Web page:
DOWN MEMORY LANE WITH BORNEO BULLETIN ARCHIVES
|Compiled by Lina Gapar|
Small racers, big fun
A M Zukarnaen
May 6, 2000 – They are loud, they spit out smoke and they are enjoyable to drive. Remote controlled gas-powered cars were racing over the weekend at Hassanal Bolkiah Stadium.
The race was exciting with flips and crashes, as eight minis raced to the finish line, there was even a commentator, giving race comments as the cars zoom past.
The L-Selection Racing Club sponsored the event. Races such as these are held every two weeks.
The sport is very popular around the world, and is picking up in Brunei, said Peter Chow, who is in charge of organising the event.
He added that there are different sponsors, for each event and each prize depends on the sponsors. Sometimes it’s a car, or a remote, or even airline tickets.
This time there were about 30 participants, the youngest being 11 years old.
Sports at this age and gender is not the issue, but the person’s skill at handling the remote control machine. There are several events depending on the engine and class of the car, per event costing BND25 to enter.
There are no women participants, Peter said. “Sadly most enthusiasts who have cars don’t compete, which is a shame since we want to encourage more for the sport, so that we can hold a big race one day,” he said.
To date, the minimum participants at an event is 30. The maximum number of participants achieved since the sport was introduced in Brunei is 70. The cars range in prices depending on how serious you are at the sport. The normal package with a remote is BND600 to BND800.
Brunei woos ‘greenie tours’
MAY 12, 1990 – Tourists looking for a swinging nightlife in Brunei will be disappointed.
The only things swinging in the Sultanate right now are construction cranes.
But officials believe that while Brunei has nothing to offer the disco-loving teenybopper or the avid shopper, it’s got lots to attract the “greenies”.
For Brunei is still a green and pleasant land.
With much of the country still covered by tropical forests, the Sultanate plans to open its doors to what has been termed “eco-tourism”.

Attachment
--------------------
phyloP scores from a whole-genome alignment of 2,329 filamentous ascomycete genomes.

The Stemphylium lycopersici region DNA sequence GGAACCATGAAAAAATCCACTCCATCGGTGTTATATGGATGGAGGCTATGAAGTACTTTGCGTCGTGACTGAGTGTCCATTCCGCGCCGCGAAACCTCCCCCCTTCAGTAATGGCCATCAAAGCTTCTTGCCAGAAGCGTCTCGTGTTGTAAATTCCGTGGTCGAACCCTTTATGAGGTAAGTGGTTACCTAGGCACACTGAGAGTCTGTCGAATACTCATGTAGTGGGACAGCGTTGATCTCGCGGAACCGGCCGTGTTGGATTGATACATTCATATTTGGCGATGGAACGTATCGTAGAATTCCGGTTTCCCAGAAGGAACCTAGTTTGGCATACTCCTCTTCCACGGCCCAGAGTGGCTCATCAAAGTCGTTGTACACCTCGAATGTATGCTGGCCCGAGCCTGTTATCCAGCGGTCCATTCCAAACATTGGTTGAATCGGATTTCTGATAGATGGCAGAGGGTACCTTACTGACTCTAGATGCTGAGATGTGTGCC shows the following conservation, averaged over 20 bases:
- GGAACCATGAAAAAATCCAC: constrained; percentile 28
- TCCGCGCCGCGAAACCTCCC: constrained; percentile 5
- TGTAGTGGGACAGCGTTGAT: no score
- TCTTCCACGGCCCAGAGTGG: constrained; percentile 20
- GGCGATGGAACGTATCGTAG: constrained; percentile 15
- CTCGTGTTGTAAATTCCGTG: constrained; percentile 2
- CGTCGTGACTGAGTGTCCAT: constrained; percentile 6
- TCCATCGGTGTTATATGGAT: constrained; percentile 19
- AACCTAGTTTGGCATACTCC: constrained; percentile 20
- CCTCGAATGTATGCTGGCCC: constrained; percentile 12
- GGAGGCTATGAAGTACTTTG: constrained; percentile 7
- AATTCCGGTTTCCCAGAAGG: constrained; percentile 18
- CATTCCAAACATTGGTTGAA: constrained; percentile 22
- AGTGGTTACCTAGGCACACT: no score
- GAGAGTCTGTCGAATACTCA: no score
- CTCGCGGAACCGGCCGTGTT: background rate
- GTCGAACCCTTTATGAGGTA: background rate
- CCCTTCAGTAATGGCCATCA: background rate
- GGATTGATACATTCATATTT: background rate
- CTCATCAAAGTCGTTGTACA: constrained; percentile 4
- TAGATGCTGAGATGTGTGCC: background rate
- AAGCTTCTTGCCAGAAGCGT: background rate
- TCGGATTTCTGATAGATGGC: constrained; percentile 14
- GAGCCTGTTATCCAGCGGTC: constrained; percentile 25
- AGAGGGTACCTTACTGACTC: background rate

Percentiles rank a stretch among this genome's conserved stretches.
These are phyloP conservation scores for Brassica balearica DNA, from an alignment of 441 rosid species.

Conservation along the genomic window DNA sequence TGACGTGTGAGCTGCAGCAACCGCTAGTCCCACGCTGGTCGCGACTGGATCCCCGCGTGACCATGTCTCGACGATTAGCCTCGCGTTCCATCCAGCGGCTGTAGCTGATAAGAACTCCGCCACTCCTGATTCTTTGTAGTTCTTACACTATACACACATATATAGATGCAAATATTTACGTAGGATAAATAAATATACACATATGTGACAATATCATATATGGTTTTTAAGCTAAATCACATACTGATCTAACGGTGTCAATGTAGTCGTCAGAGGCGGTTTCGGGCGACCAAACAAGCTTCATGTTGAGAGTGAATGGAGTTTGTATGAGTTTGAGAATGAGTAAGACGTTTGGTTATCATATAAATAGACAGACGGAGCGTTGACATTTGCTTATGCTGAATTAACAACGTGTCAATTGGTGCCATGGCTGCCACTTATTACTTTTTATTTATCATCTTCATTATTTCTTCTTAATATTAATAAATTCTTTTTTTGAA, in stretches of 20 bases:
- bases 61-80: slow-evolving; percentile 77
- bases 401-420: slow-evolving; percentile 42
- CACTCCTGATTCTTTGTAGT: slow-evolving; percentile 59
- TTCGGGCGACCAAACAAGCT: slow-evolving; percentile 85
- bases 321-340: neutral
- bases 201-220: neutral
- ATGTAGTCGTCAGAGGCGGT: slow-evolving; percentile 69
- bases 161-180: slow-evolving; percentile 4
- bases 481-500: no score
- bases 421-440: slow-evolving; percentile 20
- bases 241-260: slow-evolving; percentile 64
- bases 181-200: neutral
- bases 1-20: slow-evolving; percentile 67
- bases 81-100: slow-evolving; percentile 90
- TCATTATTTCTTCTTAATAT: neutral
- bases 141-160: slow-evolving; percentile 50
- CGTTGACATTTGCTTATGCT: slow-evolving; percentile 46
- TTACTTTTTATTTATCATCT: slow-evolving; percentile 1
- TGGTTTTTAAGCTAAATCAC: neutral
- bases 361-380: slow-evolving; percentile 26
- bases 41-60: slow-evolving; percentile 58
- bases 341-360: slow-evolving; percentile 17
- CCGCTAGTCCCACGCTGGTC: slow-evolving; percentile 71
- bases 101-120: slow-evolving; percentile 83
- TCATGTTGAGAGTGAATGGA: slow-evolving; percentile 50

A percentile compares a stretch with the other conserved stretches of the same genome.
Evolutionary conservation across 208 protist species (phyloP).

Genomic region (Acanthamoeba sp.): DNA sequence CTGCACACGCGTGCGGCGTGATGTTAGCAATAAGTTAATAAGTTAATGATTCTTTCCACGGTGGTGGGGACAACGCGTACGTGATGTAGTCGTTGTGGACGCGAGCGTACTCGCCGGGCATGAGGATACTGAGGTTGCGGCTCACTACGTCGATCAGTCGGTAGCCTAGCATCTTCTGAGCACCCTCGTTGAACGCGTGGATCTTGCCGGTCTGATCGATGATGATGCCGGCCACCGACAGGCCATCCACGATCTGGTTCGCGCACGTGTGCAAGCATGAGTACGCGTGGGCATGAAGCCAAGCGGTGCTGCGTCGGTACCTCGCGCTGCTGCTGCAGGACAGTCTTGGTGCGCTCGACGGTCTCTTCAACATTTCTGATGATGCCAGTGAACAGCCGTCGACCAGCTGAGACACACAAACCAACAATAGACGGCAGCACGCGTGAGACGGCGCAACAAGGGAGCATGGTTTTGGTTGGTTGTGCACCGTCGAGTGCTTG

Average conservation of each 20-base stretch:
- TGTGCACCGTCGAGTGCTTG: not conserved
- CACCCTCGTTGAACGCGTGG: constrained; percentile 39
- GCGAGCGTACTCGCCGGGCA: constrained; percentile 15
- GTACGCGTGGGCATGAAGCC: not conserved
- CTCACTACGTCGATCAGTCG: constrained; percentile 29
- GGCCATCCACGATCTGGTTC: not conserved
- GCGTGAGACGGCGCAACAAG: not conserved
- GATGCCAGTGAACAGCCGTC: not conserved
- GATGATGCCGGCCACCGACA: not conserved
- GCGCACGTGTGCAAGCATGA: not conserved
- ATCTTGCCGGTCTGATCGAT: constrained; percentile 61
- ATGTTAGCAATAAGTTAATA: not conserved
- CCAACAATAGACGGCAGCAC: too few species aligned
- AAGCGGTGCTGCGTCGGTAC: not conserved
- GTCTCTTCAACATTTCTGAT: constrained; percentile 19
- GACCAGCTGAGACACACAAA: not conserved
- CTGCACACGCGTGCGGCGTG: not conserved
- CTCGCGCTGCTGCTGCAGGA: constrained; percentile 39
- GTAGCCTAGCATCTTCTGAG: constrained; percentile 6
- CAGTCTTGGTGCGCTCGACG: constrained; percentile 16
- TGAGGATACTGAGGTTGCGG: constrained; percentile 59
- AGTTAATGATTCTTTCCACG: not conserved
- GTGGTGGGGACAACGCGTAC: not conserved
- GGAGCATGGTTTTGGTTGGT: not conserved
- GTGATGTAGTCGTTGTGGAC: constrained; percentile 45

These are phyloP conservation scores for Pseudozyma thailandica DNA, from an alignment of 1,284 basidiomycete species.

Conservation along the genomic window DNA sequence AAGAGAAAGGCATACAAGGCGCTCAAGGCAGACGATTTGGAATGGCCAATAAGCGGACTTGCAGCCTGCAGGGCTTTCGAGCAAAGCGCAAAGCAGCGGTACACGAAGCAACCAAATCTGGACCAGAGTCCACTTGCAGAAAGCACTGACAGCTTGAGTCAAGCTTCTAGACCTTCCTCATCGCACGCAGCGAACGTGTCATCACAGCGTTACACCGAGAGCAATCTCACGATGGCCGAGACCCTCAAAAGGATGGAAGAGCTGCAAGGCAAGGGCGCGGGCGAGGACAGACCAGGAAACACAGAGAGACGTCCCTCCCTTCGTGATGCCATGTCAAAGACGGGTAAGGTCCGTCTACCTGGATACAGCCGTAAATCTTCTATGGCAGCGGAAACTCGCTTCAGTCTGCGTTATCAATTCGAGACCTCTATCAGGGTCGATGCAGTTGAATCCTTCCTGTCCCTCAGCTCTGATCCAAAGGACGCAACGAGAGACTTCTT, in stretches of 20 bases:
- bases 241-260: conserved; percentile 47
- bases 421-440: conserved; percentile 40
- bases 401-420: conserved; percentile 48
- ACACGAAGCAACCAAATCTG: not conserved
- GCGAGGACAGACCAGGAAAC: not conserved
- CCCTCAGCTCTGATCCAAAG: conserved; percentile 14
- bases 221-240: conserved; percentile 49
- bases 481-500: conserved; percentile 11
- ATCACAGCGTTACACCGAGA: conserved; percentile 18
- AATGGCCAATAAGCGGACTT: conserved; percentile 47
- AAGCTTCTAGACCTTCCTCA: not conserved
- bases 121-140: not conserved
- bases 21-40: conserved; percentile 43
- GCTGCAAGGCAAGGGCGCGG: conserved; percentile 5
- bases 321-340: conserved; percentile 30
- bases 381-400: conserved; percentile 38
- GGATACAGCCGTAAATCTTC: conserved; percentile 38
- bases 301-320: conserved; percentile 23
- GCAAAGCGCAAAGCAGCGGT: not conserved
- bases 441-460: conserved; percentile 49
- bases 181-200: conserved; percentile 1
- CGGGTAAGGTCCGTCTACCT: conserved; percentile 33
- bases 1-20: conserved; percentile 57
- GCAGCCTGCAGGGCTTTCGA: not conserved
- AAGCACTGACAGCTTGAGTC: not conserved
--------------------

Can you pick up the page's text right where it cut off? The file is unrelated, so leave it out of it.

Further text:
“Brunei being rich in flora and fauna can make a big contribution to eco-tourism,” Minister of Industry and Primary Resources Pehin Dato Haji Abdul Rahman Taib said recently.
Representatives from the government and private sector have met twice recently to work out ways of wooing tourists to Brunei.
Taking part in the recent talks were officials of the immigration, customs, welfare, youth and sports and adat istiadat departments, airlines, hoteliers and restaurateurs.
Despite the numerous constraints facing tourism in Brunei, they felt eco-tourism could be gradually developed.
Seventy-five per cent of Brunei is covered in jungle and this has attracted international groups interested in protecting the topical rainforests.
“Apart from the scientist and student, I am confident that many tourists, especially from developed countries, go abroad to get first hand experience of tropical rainforests which do not exist in their own countries,” Pehin Dato Haji Abdul Rahman said.
Several areas have already been developed as sightseeing attractions. The forest centre at Sungai Liang in Belait District is proving a popular spot with locals, particularly for weekend picnics.
There, many species of trees and plants, all neatly labelled, can be inspected by the visitors.
In Temburong, the mini-zoo at Taman Batang Duri which also has a picnic area, has attracted local and foreign visitors.
The Brunei Association of Travel Agencies (BATA) has been charged with the responsibility of drawing up a blueprint for eco-tourism.
“We want to form a body to look into ways of developing this project,” BATA president Pengiran Hajjah Intan said.
Among the problems a fledgling tourism industry faces are limited accommodation and transport facilities.